• Campbell v. Block Island Ferry Services, Inc.,United Stated District Court, Eastern District of New York (Maritime Law) Represented a ferry company in a general maritime case. The ferry company operated a ferry service between Block Island and New London, Ct. via the vessel Jessica W., a 160′ wave-piercing catamaran equipped with ride-control systems. The plaintiff, and her maritime expert, claimed that the ferry company was negligent in its operation of the Jessica W. as she rounded the 1BI buoy (NE end of Block Island) where notoriously dangerous waters exist. As a consequence, the plaintiff was thrown inside the passenger compartment and sustained a fractured shoulder, which required open reduction and internal fixation surgery. The jury deliberated over two days and returned a defense verdict on liability.
  • Vitiello v. Surfside Village Condominium,et al., Supreme Court, Richmond County (Directors & Officers Liability) – Represented a Board of Managers in a dispute between a condo and an individual unit owner in which the plaintiff, resident/owner of the condominium unit alleged that an adjoining (but independent) condominium was encroaching on her parking space, which was an exclusive, restricted use common element pursuant to the condo Offering Plan and By-Laws. The plaintiff claimed that the Board of Managers breached its fiduciary duties in not protecting the common elements. The case tried and resulted in a defense verdict.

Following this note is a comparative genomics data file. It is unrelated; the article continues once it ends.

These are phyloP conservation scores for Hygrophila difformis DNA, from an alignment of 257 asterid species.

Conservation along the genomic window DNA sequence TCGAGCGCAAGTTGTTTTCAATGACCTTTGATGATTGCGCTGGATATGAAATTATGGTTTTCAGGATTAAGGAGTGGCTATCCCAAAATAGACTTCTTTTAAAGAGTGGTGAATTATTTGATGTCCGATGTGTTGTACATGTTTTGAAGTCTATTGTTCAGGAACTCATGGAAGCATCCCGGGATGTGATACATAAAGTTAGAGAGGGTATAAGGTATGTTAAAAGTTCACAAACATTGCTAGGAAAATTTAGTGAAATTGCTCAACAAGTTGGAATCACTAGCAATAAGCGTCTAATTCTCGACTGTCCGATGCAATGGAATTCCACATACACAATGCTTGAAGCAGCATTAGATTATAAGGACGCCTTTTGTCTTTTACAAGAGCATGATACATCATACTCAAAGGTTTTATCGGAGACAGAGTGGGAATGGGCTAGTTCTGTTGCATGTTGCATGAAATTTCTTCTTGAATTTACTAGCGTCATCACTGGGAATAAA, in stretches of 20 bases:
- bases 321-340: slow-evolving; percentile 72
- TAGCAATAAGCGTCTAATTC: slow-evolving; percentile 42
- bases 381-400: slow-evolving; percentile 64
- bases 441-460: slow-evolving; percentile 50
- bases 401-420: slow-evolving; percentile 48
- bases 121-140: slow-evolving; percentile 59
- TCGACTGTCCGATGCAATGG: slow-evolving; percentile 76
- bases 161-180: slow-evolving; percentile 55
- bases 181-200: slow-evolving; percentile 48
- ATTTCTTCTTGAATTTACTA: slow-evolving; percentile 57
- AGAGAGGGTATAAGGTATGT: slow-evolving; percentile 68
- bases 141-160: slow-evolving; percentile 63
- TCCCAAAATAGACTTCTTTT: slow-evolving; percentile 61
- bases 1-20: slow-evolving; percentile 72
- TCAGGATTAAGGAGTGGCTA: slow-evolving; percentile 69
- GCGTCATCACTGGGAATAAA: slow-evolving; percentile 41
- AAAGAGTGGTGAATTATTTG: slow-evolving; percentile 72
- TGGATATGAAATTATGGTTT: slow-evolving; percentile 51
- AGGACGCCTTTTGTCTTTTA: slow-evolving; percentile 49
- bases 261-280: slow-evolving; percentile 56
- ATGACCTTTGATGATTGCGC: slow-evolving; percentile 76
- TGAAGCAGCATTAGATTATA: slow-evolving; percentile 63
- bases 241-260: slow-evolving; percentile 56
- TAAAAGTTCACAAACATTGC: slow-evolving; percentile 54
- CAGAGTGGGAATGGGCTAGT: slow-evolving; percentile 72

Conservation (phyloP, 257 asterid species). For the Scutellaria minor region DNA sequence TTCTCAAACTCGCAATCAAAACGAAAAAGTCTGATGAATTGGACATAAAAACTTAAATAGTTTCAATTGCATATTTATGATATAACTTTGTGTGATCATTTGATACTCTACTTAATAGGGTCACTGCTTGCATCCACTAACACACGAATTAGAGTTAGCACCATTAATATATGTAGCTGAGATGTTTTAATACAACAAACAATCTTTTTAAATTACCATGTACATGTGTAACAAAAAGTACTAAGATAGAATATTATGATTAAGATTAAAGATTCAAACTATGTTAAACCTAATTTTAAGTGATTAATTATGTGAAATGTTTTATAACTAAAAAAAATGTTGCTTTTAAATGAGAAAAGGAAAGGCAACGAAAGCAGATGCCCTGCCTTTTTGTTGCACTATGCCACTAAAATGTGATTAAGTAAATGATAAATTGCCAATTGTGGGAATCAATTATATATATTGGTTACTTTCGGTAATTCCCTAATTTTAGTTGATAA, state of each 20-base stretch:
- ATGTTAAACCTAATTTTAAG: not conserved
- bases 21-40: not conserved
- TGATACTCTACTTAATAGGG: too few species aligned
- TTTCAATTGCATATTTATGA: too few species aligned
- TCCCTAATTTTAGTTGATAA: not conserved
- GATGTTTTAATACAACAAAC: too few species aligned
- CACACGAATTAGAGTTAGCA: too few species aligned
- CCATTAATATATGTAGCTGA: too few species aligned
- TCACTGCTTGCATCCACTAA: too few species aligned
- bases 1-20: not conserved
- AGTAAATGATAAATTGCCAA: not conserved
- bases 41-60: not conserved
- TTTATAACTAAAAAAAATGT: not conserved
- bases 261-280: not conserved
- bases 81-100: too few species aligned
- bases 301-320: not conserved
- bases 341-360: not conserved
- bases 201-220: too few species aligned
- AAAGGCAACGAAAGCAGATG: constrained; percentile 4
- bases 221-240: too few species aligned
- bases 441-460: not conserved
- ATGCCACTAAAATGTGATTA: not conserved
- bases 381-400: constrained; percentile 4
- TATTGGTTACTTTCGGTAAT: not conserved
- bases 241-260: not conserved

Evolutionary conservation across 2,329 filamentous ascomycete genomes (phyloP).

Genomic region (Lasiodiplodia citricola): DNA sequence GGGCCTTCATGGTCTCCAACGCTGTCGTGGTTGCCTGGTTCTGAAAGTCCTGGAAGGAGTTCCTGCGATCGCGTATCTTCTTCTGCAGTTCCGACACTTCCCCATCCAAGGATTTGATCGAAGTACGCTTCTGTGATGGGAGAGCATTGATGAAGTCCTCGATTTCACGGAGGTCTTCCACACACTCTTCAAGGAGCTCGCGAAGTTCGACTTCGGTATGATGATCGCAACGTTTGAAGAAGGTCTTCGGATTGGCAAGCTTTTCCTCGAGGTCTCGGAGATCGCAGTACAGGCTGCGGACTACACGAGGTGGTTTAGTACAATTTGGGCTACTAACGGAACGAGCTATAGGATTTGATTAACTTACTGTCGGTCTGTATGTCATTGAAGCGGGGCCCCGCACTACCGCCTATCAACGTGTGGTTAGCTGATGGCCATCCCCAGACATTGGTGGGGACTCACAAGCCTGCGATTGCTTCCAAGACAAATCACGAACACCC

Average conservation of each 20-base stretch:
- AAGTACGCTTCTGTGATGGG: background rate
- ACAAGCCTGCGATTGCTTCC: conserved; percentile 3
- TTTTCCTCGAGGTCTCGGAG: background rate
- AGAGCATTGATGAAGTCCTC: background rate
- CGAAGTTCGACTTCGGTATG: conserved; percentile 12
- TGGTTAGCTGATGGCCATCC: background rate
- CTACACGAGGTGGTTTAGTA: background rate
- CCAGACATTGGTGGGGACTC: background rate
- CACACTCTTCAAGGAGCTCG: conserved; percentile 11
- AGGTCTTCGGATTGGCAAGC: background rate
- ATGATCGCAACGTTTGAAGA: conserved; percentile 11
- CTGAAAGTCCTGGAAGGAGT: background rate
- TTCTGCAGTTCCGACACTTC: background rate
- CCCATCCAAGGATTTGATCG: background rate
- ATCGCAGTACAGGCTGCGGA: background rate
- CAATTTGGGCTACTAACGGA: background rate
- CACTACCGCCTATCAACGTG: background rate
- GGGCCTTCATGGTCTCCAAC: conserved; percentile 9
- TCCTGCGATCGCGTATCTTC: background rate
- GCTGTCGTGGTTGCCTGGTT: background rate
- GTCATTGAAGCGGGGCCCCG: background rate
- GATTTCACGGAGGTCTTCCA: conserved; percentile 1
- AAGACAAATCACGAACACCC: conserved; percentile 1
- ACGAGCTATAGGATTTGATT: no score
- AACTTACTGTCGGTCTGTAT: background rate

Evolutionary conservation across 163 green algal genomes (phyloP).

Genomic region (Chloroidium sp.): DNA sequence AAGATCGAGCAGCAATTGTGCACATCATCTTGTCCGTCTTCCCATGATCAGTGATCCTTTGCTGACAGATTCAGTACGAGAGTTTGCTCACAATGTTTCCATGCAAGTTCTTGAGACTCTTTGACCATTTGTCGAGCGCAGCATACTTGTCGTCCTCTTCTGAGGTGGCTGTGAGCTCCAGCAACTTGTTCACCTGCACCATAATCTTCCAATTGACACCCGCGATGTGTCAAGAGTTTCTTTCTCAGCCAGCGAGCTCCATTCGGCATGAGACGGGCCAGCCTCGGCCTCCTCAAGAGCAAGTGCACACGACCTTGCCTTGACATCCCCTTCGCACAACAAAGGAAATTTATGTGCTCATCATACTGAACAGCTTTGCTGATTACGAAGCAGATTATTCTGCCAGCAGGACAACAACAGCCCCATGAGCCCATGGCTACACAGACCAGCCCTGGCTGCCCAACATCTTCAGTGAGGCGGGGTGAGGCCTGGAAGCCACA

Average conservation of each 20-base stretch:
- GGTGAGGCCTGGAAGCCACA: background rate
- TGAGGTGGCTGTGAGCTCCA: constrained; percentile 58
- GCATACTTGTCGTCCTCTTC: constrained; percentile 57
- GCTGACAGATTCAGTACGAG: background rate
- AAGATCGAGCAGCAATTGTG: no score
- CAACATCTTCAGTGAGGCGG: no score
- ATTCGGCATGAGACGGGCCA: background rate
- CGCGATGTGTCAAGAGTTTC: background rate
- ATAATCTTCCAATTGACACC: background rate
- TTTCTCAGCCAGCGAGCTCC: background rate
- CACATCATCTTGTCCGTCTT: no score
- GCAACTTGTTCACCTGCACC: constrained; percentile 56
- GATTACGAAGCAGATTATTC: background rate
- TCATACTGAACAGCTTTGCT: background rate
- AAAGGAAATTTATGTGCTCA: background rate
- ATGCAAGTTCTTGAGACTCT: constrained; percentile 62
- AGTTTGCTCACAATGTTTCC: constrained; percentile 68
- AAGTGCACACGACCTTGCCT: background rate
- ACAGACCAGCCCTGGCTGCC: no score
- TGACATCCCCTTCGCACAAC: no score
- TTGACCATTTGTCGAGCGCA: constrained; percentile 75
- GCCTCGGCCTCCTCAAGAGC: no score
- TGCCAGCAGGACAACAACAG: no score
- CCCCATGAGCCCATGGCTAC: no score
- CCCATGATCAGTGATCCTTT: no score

• Belvery v. Surfside Village Condominium,et al.,Supreme Court, Richmond County – Involved same issues as Vitiello, was consolidated for trial and same result obtained.
  • Kennedy v. Cross Sound Ferry Service, Inc., Supreme Court, Suffolk County (Maritime Law) – Represented one of the largest privately-owned ferry companies in the United States. The plaintiff claimed that she slipped and fell on a ferry boat owned and operated by Cross Sound Ferry. The plaintiff claimed that the insured was negligent in ownership and operation of the ferry boat. The case settled for defense costs after jury selection.
  • Walker v. Con Edison,et al.,Supreme Court, Kings County (General Liability) – Represented a bank in a slip/fall case in which the plaintiff slipped and fell on sidewalk. The plaintiff sued the building owner (landlord), bank (lessee) and Con Ed. Case involved both general negligence (slip/fall) issues and commercial (lease interpretation) issues as between defendants. The case settled after jury selection for a significant amount in total, but only a nuisance value contribution from bank.
  • Pilch v. Astoria Federal Savings & Loan,Supreme Court, Kings County (Bank Fraud) – Represented a bank in a fraudulent check case in which the plaintiff deposited a check in bank and immediately withdrew funds from the bank. Subsequently, the check was determined to be fraudulent (part of a lottery scam). The bank sought return of funds from the plaintiff, who refused to return the same. The plaintiff was subsequently arrested by the New York Police Department and prosecuted by district attorney. The plaintiff alleged malicious prosecution and intentional infliction of emotional distress. The case tried and settled for nuisance immediately prior to jury deliberation.